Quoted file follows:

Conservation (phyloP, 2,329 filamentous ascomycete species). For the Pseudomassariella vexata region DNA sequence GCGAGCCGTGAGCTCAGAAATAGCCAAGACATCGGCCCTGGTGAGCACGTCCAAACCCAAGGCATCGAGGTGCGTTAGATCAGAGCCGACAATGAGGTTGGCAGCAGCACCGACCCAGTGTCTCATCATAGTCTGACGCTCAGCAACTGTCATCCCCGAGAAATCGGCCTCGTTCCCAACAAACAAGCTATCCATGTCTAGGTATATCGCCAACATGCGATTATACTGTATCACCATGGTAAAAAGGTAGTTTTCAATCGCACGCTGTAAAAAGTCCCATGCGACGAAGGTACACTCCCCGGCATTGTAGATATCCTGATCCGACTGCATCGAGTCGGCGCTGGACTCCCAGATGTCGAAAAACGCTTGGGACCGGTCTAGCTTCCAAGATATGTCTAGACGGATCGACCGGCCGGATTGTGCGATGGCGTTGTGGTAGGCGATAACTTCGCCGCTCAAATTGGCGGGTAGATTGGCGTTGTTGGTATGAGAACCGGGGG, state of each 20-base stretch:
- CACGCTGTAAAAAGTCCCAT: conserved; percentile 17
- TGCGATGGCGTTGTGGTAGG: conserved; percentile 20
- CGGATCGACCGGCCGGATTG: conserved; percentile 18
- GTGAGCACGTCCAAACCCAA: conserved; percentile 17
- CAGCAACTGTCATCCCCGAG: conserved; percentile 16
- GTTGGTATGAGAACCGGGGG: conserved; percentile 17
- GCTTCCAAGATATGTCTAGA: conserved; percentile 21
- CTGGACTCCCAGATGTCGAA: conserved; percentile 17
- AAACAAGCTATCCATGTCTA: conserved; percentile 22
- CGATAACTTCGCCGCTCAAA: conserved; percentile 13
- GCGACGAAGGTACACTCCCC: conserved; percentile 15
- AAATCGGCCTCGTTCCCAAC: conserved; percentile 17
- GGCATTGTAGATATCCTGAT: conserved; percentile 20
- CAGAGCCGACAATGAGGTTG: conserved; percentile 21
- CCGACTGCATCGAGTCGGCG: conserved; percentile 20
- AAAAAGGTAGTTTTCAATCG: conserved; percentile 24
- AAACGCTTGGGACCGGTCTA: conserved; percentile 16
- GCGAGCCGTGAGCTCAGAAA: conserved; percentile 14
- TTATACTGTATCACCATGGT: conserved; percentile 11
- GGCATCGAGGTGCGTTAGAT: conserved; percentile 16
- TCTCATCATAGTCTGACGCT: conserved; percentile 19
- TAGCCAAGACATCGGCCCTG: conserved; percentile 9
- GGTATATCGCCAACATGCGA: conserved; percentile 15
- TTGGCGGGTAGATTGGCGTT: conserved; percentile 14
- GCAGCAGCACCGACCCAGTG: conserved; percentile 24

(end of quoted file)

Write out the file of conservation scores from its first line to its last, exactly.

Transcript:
Conservation (phyloP, 2,329 filamentous ascomycete species). For the Pseudomassariella vexata region DNA sequence GCGAGCCGTGAGCTCAGAAATAGCCAAGACATCGGCCCTGGTGAGCACGTCCAAACCCAAGGCATCGAGGTGCGTTAGATCAGAGCCGACAATGAGGTTGGCAGCAGCACCGACCCAGTGTCTCATCATAGTCTGACGCTCAGCAACTGTCATCCCCGAGAAATCGGCCTCGTTCCCAACAAACAAGCTATCCATGTCTAGGTATATCGCCAACATGCGATTATACTGTATCACCATGGTAAAAAGGTAGTTTTCAATCGCACGCTGTAAAAAGTCCCATGCGACGAAGGTACACTCCCCGGCATTGTAGATATCCTGATCCGACTGCATCGAGTCGGCGCTGGACTCCCAGATGTCGAAAAACGCTTGGGACCGGTCTAGCTTCCAAGATATGTCTAGACGGATCGACCGGCCGGATTGTGCGATGGCGTTGTGGTAGGCGATAACTTCGCCGCTCAAATTGGCGGGTAGATTGGCGTTGTTGGTATGAGAACCGGGGG, state of each 20-base stretch:
- CACGCTGTAAAAAGTCCCAT: conserved; percentile 17
- TGCGATGGCGTTGTGGTAGG: conserved; percentile 20
- CGGATCGACCGGCCGGATTG: conserved; percentile 18
- GTGAGCACGTCCAAACCCAA: conserved; percentile 17
- CAGCAACTGTCATCCCCGAG: conserved; percentile 16
- GTTGGTATGAGAACCGGGGG: conserved; percentile 17
- GCTTCCAAGATATGTCTAGA: conserved; percentile 21
- CTGGACTCCCAGATGTCGAA: conserved; percentile 17
- AAACAAGCTATCCATGTCTA: conserved; percentile 22
- CGATAACTTCGCCGCTCAAA: conserved; percentile 13
- GCGACGAAGGTACACTCCCC: conserved; percentile 15
- AAATCGGCCTCGTTCCCAAC: conserved; percentile 17
- GGCATTGTAGATATCCTGAT: conserved; percentile 20
- CAGAGCCGACAATGAGGTTG: conserved; percentile 21
- CCGACTGCATCGAGTCGGCG: conserved; percentile 20
- AAAAAGGTAGTTTTCAATCG: conserved; percentile 24
- AAACGCTTGGGACCGGTCTA: conserved; percentile 16
- GCGAGCCGTGAGCTCAGAAA: conserved; percentile 14
- TTATACTGTATCACCATGGT: conserved; percentile 11
- GGCATCGAGGTGCGTTAGAT: conserved; percentile 16
- TCTCATCATAGTCTGACGCT: conserved; percentile 19
- TAGCCAAGACATCGGCCCTG: conserved; percentile 9
- GGTATATCGCCAACATGCGA: conserved; percentile 15
- TTGGCGGGTAGATTGGCGTT: conserved; percentile 14
- GCAGCAGCACCGACCCAGTG: conserved; percentile 24